What Abraham did not know was that God had planned for him to have a son by Sarah when he himself was 100 years old. Instead he took matters into his own hands and had Ishmael 14 years earlier. He believed God, but he thought he had to help God. He had learned that there were many things he could not do, but surely, he thought, he could do this, for this was what God wanted!

But this matter of a son went deeper than the mere question of how to have one. Abraham did not know it, but it was vital from whom the son came. It was vital Who gave him. God is the great originator. Unless Abraham’s son was God’s gift, what use would he be to God? Abraham was very active now in trying to serve God, but his own personal power was behind the action, not God’s power. So Abraham’s efforts were not fruitful. In our lives today, it is not just a question of being active, but it is a question of Who originates the action, and Whose power is behind the action.

Is it wrong to help people? No! But we need to be sure that the help they receive is help from God. Is it wrong to preach the good news? Certainly not! But the question is, who is doing it? Is the word preached God’s word? The source of the activity, not just the activity itself, is the important thing. A thing may even be God’s will (just as it was certainly God’s will that Abraham have a son), nevertheless what matters is Who is doing that will.

All Abraham got for his own efforts was Ishmael. And during 13 years after Ishmael’s birth God did not speak to Abraham. God left Abraham alone and let him get on with the thing Abraham insisted on doing. Again there were wasted years in Abraham’s life. What we try to do on our own, God leaves us to get on with that. He has given us free wills. He will not usurp our wills. When we finally see our own failures and submit our wills to God, then He will get on with His work through us. We can be blinded by our own passionate soul’s desires to do God’s work for Him. And then, even His word can become a stumbling block to us.

But when Abraham finally “contemplated his own body, now as good as dead since he was 100 years old” (Rom 4:19), when he could no longer have a son if he wanted one, God spoke to him again and got on with His plan.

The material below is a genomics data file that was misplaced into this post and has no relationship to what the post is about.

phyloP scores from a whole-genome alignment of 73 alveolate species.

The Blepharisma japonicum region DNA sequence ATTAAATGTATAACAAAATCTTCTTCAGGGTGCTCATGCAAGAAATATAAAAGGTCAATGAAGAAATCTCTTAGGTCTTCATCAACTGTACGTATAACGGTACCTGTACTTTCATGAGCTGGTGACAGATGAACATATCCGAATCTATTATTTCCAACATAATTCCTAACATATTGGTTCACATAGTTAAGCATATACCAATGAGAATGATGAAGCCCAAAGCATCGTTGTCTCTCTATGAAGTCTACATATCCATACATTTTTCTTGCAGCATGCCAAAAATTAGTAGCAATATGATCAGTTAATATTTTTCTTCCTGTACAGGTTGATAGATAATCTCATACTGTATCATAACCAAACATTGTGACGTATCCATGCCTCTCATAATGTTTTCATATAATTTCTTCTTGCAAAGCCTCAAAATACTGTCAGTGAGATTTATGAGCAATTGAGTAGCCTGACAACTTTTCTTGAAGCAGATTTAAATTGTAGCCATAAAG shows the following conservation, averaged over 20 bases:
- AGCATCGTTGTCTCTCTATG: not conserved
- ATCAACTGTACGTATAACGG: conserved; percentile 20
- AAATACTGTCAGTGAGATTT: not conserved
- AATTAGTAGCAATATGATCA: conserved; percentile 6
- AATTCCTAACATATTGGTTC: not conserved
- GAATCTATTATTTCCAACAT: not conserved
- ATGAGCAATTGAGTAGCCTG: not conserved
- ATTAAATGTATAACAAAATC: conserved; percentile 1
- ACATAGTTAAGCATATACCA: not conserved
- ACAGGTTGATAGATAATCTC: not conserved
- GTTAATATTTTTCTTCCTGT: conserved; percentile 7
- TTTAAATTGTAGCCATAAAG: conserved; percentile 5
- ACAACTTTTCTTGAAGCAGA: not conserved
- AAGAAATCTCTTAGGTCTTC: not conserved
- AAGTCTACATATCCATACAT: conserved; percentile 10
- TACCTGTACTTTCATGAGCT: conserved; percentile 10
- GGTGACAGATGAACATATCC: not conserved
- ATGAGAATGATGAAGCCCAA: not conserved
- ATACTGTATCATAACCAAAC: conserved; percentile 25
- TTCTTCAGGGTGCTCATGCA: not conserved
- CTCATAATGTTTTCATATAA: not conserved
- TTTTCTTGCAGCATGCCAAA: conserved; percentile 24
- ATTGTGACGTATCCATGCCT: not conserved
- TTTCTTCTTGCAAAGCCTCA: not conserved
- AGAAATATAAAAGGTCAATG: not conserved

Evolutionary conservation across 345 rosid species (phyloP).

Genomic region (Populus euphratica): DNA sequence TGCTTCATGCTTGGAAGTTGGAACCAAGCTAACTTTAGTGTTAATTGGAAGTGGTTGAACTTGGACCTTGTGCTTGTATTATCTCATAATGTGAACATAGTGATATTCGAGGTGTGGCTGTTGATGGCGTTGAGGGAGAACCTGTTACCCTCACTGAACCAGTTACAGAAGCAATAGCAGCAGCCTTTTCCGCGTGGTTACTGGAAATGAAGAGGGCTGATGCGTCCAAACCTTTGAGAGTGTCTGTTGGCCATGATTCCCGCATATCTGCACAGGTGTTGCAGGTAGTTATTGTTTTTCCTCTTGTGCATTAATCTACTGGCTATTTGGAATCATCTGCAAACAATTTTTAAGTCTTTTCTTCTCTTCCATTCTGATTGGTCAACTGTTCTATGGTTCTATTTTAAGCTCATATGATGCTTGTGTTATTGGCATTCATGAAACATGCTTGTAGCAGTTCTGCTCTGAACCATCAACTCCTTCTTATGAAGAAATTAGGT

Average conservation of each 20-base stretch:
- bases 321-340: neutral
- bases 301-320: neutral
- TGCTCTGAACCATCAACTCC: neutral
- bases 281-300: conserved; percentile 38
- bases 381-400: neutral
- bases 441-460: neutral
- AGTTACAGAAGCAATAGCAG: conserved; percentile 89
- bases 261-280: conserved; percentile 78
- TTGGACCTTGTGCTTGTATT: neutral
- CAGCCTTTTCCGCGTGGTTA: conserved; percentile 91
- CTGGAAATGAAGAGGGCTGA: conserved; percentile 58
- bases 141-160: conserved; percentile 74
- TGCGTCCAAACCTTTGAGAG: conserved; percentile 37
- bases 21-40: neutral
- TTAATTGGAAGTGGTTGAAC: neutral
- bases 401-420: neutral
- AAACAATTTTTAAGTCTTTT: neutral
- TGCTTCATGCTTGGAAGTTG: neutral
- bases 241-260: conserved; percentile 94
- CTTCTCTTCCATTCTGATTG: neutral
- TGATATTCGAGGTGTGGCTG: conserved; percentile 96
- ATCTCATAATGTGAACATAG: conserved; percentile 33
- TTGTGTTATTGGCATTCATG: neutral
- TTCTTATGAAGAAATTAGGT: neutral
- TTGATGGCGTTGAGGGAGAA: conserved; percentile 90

The starting point of all progress is God’s gracious call; not our desires. Abraham had not repented. Rather, Ishmael was growing more precious to him year after year. Abraham had not realized his wrong, nor had he sought after God during those 13 years since Ishmael’s birth. So, from our point of view now, measuring him by the success of his own activities, there was not much hope for him. But God was still at work on him. He had not let him go altogether. Abraham’s hope depended not on what he wanted, but on the fact that God had chosen him and God wanted him. We need to learn, as Abraham finally did, to commit ourselves to the hand of the Almighty God who is the Originator of all things.

The Life of Isaac Illustrates That Everything Must Be Received From God.

Next we come to Abraham’s son, Isaac. As we study the life of Isaac, we learn the principle of receiving from God.

First of all, Isaac, himself, was a gift from God. He would not have been born to 100 year old Abraham and 90 year old Sarah if God had not performed a miracle. Beyond the fact that he was a gift from God, Isaac was a very ordinary man. There was nothing special about him. As you read from the book of Genesis, You cannot find any great feature by which Isaac is distinguished. Look at these facts. Abraham, we are told, amassed much wealth. Isaac did not. Isaac only received the inheritance from Abraham. Isaac did nothing for his wealth, nothing to bring it into being. What in fact did he do? We are told that he dug certain wells, but when we look at the story in Genesis 26 it appears at once that he only unstopped (or opened up) some wells that his father Abraham had previously dug and which had been filled up with dirt. Yet Isaac served God’s purpose and was precious to God.

Isaac teaches us that we have nothing which we were not given. We saw by Abraham’s life that nothing is really originated by us. Now by Isaac’s life we see equally that nothing is achieved for God by our own personal attainment. Attainment in this life for God is something that we must be led into by God. As Paul said to the Corinthians (1 Cor. 4:7), “What do you have that you did not receive?”

And Isaac is pre-eminently the son. He illustrates in a remarkable way the work of God in Christ. Jesus said in John 8:28, “I always do what pleases Him.”

We should note that God brings about our spiritual birth today in a similar manner in which He brought about the birth of Isaac. This is made clear to us by Paul in Galatians 4 where Isaac, the heir of Abraham, is said to have been born “according to the Spirit,” and in Galatians 3 where we who “belong to Christ” are called “Abraham’s offspring, heirs according to promise,” like Isaac.

Abraham’s experience is very dear to us, teaching us that God is our Father, the source of everything. But Abraham’s experience without Isaac’s experience is not enough. God is also the Son, the Giver. We all know that forgiveness of past sins is a gift that must be received. But, so also is our continuing growth day by day in victory over sin. We have nothing of ourselves that is not fundamentally God’s gift to us. So we find that to Isaac, God promised precisely what He had already given to Abraham (Genesis 26:3-5).